Disney’s Cruella is finally here, and we’re beyond ready. Not just to experience the backstory of the infamous 101 Dalmatians character, or the amazing soundtrack, or the star-studded cast of Emma Stone and Emma Thompson – while those are all exciting elements, we’re actually stoked to be able to soak up a movie with fantastical hair and makeup looks again.

After a lengthy pause during the pandemic, Cruella marks the first major film we’ve seen with truly theatrical costuming in the year since – and boy, does it make up for all that lost time spent in our loungewear. As the film’s hair and makeup director Nadia Stacey reveals, the beauty looks were essentially an extra character in the movie.

Here Stacey details the inspiration, characterisation and hard work that went into each dazzling look.

Emma Stone as Cruella in Disney’s live-action CRUELLA. Photo by Laurie Sparham. © 2021 Disney Enterprises Inc. All Rights Reserved.

On using beauty as a disguise

“The hair and makeup in Cruella is used as a tool of deception, as the character of Estella [played by Stone] has got to disguise herself from the Baroness [played by Thompson]. So when we first see her, it needs to be believable that she’s a girl that’s growing up in London and that she’s created this persona in Cruella. When she first starts arriving to these red carpet moments, there’s a mask-like quality to the makeup because she has to disguise who she is. This required the difference to be huge between the character’s two looks – I needed to keep Estella quite simple so that we had somewhere big to go for Cruella.”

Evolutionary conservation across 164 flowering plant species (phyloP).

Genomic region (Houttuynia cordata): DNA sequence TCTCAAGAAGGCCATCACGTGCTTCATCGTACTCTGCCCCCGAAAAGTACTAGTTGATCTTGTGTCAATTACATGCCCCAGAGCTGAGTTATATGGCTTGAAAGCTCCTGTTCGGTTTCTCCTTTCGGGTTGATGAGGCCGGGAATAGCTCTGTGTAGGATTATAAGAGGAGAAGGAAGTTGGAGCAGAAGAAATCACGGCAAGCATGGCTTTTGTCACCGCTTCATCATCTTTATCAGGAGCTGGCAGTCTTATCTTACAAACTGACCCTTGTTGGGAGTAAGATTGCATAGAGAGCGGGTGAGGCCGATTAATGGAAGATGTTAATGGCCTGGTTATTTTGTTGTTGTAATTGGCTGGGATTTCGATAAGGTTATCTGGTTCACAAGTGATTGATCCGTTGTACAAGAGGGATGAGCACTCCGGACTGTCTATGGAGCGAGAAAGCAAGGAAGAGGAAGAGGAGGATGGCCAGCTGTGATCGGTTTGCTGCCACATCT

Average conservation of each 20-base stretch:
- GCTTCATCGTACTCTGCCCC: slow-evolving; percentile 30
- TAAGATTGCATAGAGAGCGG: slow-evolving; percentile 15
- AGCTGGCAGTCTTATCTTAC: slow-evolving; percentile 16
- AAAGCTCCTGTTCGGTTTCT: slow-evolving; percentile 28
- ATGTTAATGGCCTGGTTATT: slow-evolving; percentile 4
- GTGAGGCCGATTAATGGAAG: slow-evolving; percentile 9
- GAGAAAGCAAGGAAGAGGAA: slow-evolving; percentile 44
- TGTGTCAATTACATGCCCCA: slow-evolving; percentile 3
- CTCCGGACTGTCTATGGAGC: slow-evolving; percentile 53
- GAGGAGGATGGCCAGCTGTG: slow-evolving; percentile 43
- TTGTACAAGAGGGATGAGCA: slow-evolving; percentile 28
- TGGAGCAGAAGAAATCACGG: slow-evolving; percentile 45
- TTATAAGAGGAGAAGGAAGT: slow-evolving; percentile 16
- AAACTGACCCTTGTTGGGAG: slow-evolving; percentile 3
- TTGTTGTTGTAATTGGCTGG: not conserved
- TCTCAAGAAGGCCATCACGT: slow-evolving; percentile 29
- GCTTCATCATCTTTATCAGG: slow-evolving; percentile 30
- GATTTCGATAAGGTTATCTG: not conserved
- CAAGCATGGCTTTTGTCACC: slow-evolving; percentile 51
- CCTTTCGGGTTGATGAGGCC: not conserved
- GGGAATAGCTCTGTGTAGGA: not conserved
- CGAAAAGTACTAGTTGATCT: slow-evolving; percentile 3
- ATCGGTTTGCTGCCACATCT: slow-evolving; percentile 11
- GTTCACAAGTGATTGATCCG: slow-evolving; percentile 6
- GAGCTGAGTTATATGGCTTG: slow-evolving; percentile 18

Credit: Walt Disney Studios (Pictured) Nadia Stacey

On the characters’ striking makeup

“I wanted this very perfected, sculpted look for [the Baroness] with a ’50s reference. Naomi Donne came on as a hair and makeup artist for Emma Thompson, so I gave her my ideas and she then perfected her look. With Cruella, she’s experimenting and finding herself, testing and playing with things; there’s a kind of chaos to Cruella’s look. But with the Baroness, it’s very much figured out with completely clean, structured lines. It was fun to have two strong leading ladies to design for, with completely different looks.”

On those show-stopping wigs

“For Cruella, it was a real mash-up of looks. We did 18th century wigs with 1960s makeup, with complete creative freedom to go crazy – nothing was too much. In one scene, we had Cruella’s signature black-and-white hair being worn by every guest – there was about 120 wigs, so it was a huge operation to get them done, with a conveyor belt of people working on them to get them ready. I’d ordered one to get a prototype and I was looking at it and thinking something wasn’t right – the black and white was around the wrong way! I would panic in the middle of the night after that, because can you imagine if I’d ordered the 120 and they were around the wrong way on the day of shooting? But that was a fun day to be an extra, with punked-up Cruella hair.”

Cruella is released into australian cinemas on May 27.

thoughts?